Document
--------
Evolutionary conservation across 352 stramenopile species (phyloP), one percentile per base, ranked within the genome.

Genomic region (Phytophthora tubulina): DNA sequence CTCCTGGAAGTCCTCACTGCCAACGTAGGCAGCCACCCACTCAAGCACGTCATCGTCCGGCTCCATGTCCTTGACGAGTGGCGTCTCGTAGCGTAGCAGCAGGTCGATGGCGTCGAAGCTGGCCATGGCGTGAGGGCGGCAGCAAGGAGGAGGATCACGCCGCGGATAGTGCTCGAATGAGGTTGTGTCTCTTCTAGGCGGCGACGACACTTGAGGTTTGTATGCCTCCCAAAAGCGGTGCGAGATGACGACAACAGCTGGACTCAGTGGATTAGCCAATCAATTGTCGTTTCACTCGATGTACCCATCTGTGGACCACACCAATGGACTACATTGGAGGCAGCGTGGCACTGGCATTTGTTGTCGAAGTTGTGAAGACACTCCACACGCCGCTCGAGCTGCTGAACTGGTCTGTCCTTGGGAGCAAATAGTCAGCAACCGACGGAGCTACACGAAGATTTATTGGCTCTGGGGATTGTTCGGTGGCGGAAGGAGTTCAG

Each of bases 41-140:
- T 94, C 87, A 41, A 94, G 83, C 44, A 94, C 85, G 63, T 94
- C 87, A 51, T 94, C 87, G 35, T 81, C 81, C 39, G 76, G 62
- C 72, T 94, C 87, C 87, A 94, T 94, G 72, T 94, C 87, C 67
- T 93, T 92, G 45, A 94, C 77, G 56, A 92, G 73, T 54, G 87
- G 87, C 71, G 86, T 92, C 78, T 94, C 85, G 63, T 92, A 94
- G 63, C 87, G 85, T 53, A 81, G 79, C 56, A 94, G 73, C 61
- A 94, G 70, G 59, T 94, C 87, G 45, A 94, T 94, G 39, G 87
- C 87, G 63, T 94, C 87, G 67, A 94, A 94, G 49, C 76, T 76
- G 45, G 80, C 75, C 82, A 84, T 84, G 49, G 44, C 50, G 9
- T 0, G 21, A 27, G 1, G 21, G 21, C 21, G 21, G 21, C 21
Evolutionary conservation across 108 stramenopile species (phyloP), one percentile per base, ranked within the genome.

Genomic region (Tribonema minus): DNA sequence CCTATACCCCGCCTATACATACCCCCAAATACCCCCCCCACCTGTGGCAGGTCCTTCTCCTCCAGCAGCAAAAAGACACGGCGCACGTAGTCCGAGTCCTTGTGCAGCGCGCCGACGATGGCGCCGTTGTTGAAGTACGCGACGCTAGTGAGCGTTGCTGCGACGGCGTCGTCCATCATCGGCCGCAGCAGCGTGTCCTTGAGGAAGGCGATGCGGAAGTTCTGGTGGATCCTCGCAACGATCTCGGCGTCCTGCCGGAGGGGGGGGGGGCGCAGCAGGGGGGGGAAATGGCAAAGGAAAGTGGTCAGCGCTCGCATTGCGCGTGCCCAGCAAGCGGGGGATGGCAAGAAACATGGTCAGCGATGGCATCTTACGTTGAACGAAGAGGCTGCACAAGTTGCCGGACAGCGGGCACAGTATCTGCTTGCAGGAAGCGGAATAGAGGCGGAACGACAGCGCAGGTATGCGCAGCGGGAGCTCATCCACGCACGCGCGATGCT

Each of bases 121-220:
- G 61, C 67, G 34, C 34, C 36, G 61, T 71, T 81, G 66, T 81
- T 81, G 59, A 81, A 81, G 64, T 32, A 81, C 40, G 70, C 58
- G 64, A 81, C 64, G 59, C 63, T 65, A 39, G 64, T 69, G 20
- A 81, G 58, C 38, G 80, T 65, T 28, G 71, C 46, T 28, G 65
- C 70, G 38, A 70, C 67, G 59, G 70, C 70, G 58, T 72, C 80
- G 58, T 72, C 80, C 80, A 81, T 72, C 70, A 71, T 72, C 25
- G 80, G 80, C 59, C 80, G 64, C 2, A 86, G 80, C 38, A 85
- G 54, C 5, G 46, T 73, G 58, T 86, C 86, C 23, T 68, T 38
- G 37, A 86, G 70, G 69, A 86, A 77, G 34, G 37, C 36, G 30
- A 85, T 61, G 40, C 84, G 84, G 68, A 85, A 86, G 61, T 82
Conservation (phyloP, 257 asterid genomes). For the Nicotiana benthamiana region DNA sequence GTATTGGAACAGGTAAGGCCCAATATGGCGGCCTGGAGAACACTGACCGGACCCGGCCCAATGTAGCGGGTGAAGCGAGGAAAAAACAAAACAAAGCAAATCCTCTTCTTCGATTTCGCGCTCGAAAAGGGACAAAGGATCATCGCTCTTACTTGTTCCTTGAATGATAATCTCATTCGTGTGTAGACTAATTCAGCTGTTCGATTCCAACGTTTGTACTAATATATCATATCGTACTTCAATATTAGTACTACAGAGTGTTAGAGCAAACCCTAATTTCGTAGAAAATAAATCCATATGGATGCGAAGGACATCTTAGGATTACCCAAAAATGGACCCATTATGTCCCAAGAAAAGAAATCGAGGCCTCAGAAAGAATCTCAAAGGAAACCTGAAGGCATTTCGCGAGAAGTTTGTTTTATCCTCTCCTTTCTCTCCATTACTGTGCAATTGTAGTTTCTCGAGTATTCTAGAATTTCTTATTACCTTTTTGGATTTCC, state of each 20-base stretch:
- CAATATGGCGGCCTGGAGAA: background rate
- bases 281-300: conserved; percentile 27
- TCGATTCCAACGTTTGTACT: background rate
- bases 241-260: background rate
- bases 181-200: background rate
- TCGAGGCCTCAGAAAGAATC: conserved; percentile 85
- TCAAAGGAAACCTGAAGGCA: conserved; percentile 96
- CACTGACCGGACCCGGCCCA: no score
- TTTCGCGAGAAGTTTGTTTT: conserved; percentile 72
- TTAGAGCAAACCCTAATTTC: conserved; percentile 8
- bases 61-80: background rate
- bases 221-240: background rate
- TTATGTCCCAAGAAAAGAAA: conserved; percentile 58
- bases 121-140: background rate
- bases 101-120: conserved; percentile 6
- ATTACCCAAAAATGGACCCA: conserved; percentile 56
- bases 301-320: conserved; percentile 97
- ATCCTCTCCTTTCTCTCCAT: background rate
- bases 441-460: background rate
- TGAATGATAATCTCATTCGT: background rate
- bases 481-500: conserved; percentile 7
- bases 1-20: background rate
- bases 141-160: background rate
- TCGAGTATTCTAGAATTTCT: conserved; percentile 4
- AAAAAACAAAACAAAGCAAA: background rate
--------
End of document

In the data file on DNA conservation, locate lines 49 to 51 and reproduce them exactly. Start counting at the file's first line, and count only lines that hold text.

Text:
- bases 1-20: background rate
- bases 141-160: background rate
- TCGAGTATTCTAGAATTTCT: conserved; percentile 4